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Tutankhamun’s Tomb Scans Support Hidden Chamber Theory


Evidence grows for a hidden chamber in King Tutankhamun’s tomb, Egyptian officials say.

Experts say they are “90% sure” that there is a hidden chamber in the tomb.

Egypt’s Antiquities Ministry said it had carried out scans to gather more information about the theory.

Archaeologist Nicholas Reeves from the University of Arizona believes Tutankhamun’s remains may have been rushed into an outer chamber of what was originally Queen Nefertiti’s tomb.

The remains of Tutankhamun, who may have been her son, were found in 1922. He died 3,000 years ago aged 19.

At a press conference with the Egyptian Antiquities Minister Mamdouh el-Damaty on November 28, Nicholas Reeves said: “Clearly it does look from the radar evidence as if the tomb continues, as I have predicted.”

“The radar, behind the north wall [of Tutankhamun’s burial chamber] seems pretty clear. If I am right it is a continuation – corridor continuation – of the tomb, which will end in another burial chamber,” he said.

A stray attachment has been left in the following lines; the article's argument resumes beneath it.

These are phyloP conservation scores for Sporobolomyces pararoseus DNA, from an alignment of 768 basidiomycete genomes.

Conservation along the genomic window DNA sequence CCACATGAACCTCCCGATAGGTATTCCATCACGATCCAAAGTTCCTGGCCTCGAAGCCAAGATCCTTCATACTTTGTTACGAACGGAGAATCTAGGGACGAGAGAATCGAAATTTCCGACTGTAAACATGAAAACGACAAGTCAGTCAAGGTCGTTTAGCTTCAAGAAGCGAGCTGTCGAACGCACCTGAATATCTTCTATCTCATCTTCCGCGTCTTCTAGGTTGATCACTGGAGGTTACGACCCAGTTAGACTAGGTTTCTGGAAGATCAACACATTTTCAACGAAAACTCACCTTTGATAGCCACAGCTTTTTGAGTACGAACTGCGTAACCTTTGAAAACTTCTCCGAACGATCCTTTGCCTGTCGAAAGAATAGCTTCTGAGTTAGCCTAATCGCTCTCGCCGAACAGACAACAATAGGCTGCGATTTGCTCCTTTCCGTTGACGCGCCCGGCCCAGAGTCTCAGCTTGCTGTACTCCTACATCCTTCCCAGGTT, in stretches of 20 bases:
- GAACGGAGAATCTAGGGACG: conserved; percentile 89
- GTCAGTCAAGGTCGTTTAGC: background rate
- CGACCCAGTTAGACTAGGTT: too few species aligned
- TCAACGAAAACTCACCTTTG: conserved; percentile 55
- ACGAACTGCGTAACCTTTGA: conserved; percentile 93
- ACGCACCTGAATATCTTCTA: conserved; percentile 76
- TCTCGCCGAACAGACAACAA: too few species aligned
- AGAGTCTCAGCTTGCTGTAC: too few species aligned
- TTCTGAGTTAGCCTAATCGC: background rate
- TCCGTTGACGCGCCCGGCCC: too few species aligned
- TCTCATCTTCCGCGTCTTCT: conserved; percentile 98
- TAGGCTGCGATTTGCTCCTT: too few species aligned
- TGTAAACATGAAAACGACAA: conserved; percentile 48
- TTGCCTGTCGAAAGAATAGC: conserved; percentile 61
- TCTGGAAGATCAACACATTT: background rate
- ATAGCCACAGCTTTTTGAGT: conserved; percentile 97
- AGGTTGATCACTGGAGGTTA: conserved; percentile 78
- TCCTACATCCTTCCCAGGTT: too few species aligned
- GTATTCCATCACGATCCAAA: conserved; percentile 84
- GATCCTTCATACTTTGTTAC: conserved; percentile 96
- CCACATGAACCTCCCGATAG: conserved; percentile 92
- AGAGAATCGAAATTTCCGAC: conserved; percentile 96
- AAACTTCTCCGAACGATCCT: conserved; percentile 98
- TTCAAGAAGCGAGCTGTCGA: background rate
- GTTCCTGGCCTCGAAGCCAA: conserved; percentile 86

Mamdouh el-Damaty said the scans would now be sent to Japan for further analysis.Tutankhamun's Tomb Scans Support Hidden Chamber Theory

Dr. Nicholas Reeves developed his theory after the Spanish artistic and preservation specialists, Factum Arte, were commissioned to produce detailed scans of Tutankhamun’s tomb.

The scans were then used to produce a facsimile of the 3,300-year-old tomb near the site of the original Valley of the Kings in Luxor.


While assessing the scans last February, Dr. Nicholas Reeves spotted what he believed were marks indicating where two doorways used to be.

The archaeologist says he believes Nefertiti may lie inside.

Tutankhamun’s tomb was the most intact ever discovered in Egypt. Close to 2,000 objects were found inside.

However, its layout has been a puzzle for some time – in particular, why it was smaller than those of other kings’ tombs.

Dr. Nicholas Reeves believes there are clues in the design of the tomb that indicate it was designed to store the remains of a queen, not a king.

His theory has yet to be peer-reviewed and leading Egyptologists have urged caution over the conclusion.